17. Rehermann B, Ferrari C, Pasquinelli C, Chisari FV (1996) The hepatitis B virus persists for decades after patient’s recovery from acute hepatitis despite active maintenance of a cytotoxic T-lymphocyte response. Nat Med 2(10): 1104-1108.
  18. James L, Bailey, Balter P, Berns J, Butera E, et al. (2001) Recommendations for preventing transmission of infections among chronic hemodialysis patients. Mobidity and Mortality Weekly Report. Centers for Disease Control and Prevention 50(5): 1-43.
  19. Wachs ME, Amend WJ, Ascher NI, Bretan PN, Emond J, et al. (1995) The risk of transmission of hepatitis B from HBsAg(-), HBcAb(+), HBIgM(-) organ donors. Transplantation 59(4): 230-234.
  20. Forbi JC, Vaughan G, Purdy MA, Campo DS, Xia GI, et al. (2010) Epidemic history and evolutionary dynamics of hepatitis B virus infection in two remote communities in rural Nigeria. PLoS One 5(7): 5e11615.
  21. Ismail H, Soliman M, Ismail N (2010) Occult hepatitis B virus infection in Egyptian hemodialysis patients with or without hepatitis C virus infection. Pathology and Laboratory Medicine International Volume 2: 113-120.
  22. Helaly GF, El Ghazzawi EF, Shawky SM, Farag FM (2015) Occult hepatitis B virus infection among chronic hemodialysis patients in Alexandria, Egypt. J Infect Public Health 8(6): 562-569.
  23. Mandour M, Nemr N, Shehata A, Kishk R, Badran D (2015) Occult HBV infection status among chronic hepatitis C and hemodialysis patients in Northeastern Egypt: regional and national overview. Rev Soc Bras Med Trop 48(3): 258-264.
  24. Said ZN, Sayed MH, Salama II, Aboel Magd EK, Mahmoud MH, et al. (2013) Occult hepatitis B virus infection among Egyptian blood donors. World J Hepatol 5(2): 64-73.
  25. Oluyinka OO, Tong HV, Bui Tien S, Fagbami AH, Adekanle O, et al. (2015) Occult hepatitis B virus infection in Nigerian Blood donors and hepatitis B virus transmission risks. PLoS One 10(7): e0131912.
  26. Abd El Kader Mahmoud O, Abd El Rahim Ghazal A, El Sayed Metwally D, Elnour AM, Yousif GE (2013) Detection of occult hepatitis B virus infection among blood donors in Sudan. J Egyptian Pub H Association 88(1): 14-18.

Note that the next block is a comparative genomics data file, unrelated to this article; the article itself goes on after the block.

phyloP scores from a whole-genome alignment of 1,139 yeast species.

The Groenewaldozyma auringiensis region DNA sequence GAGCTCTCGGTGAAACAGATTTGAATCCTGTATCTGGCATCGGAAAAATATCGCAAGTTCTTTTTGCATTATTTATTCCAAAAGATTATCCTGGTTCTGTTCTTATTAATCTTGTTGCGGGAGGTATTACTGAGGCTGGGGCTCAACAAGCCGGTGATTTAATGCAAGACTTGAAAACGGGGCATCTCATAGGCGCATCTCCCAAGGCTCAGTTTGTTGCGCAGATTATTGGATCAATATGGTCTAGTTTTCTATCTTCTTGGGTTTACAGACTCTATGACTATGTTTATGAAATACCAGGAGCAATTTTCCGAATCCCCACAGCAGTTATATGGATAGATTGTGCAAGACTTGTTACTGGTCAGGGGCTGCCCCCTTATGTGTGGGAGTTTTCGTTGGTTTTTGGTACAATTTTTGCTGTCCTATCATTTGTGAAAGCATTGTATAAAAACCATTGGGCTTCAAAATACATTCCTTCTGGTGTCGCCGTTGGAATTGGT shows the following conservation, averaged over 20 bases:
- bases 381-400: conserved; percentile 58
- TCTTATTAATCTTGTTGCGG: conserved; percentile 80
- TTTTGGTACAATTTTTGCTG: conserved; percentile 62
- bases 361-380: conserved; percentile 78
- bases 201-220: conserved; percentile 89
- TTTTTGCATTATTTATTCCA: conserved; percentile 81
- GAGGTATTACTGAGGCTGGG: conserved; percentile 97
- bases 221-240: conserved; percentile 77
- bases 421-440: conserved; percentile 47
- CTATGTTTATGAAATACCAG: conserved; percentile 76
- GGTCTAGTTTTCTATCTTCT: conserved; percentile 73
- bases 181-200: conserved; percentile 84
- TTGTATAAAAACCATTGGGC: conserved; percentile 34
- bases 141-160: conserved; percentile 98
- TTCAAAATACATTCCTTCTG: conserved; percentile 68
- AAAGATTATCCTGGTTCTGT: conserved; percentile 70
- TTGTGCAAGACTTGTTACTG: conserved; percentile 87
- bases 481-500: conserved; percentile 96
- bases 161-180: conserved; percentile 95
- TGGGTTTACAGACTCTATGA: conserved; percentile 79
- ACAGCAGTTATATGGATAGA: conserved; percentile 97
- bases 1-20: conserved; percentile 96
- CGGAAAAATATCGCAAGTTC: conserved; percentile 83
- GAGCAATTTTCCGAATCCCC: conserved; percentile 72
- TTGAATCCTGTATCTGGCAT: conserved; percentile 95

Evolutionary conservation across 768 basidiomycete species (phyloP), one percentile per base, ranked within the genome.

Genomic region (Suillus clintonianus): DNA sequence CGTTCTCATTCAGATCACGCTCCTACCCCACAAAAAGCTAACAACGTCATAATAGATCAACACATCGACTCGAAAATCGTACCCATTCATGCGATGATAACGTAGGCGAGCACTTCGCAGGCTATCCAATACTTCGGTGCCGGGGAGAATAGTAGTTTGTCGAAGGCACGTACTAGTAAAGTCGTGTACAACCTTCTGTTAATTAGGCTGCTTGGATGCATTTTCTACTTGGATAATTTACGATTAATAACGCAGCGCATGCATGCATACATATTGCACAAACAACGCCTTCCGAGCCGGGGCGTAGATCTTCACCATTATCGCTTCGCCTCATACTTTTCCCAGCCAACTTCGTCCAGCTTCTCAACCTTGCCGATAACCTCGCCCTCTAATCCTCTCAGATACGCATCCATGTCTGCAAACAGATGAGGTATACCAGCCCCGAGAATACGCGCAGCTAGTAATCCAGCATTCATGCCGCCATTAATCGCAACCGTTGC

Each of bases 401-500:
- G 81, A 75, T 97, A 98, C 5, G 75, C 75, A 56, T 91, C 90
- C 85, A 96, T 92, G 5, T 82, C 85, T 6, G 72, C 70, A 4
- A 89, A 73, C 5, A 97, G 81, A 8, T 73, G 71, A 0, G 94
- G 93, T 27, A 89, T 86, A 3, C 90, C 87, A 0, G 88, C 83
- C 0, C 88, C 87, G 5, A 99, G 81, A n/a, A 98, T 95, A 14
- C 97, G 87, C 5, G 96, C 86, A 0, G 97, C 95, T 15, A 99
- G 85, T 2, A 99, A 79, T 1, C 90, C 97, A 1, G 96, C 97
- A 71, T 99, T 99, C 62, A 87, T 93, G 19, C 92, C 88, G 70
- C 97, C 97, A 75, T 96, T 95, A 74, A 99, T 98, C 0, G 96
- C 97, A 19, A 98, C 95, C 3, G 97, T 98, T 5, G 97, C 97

27. Uneke CJ, Ogbu O, Inyamu PU, Anyanwu GI, Njoku MO, et al. (2005) Prevalence of hepatitis B surface antigen among blood donors and human immunodeficiency virus-infected patients in Jos, Nigeria. Mem Inst Oswaldo Cruz 100(1): 13-16.
  28. Alao O, Okwori E, Egwu C, Audu F (2009) Seroprevalence of hepatitis B surface antigen among prospective blood donors In an urban area of Benue State. The Internet J Hematol 5(2).
  29. Olokoba AB, Salawu FK, Danburam A, Desalu OO, Olokoba LB, et al. (2009) Viral hepatitis in voluntary blood donors in Yola, Nigeria. European J Sci Res 31(3): 329-334.
  30. Adekeye AM, Chukwuedo AA, Zhakom PN, Yakubu RS (2013) Prevalence of hepatitis B and C among blood donors in Jos South LGA, Plateau State, Nigeria. Asian Journal of Medical Sciences 5(5): 101-104.
  31. Almeida NC, Strauss E, Sabino EC, Sucupira MC, Chamone DA (2001) Significance of isolated hepatitis B core antibody in blood donors from São Paulo. Rev Inst Med Trop Sao Paulo 43(4): 203-208.
  32. Kleinman SH, Kuhns MC, Todd DS, Glynn SA, McNamara A, et al. (2003) Retrovirus epidemiology donor study presence of anti-HBc: Implications for transfusion transmission and donor screening. Transfusion 43(6): 696-704.
  33. Marcellin P, Giostra E, Martinol PM, Loriot MA, Degos F, et al. (1991) Redevelopment of hepatitis B surface antigen after renal transplantation. Gastroenterology 100(5 Pt 1): 1432-1434.
  34. Minuk GY, Sun DF, Greenberg R, Zhang M, Hawkins K, et al. (2004) Occult hepatitis B virus infection in a North American adult hemodialysis patient population. Hepatology 40(5): 1072-1077.
  35. Japhet OM, Adesina OA, Donbraye E, Adewumi MO (2011) Hepatitis B core IgM antibody (anti-Hbc IgM) among Hepatitis B Surface Antigen (HBsAg) negative blood donors in Nigeria. Virology J 8: 513-514.

© 2018 Ben Ikerionwu. This is an open access article distributed under the terms of the Creative Commons Attribution License , which permits unrestricted use, distribution, and build upon your work non-commercially.

About Crimson

We at Crimson Publishing are a group of people with a combined passion for science and research, who wants to bring to the world a unified platform where all scientific know-how is available read more...

Leave a comment

Contact Info

  • Crimson Publishers, LLC
  • 555 Madison Avenue, 5th floor
  •     New York, NY 10022, USA
  • +1 (929) 600-8049
  • +1 (929) 447-1137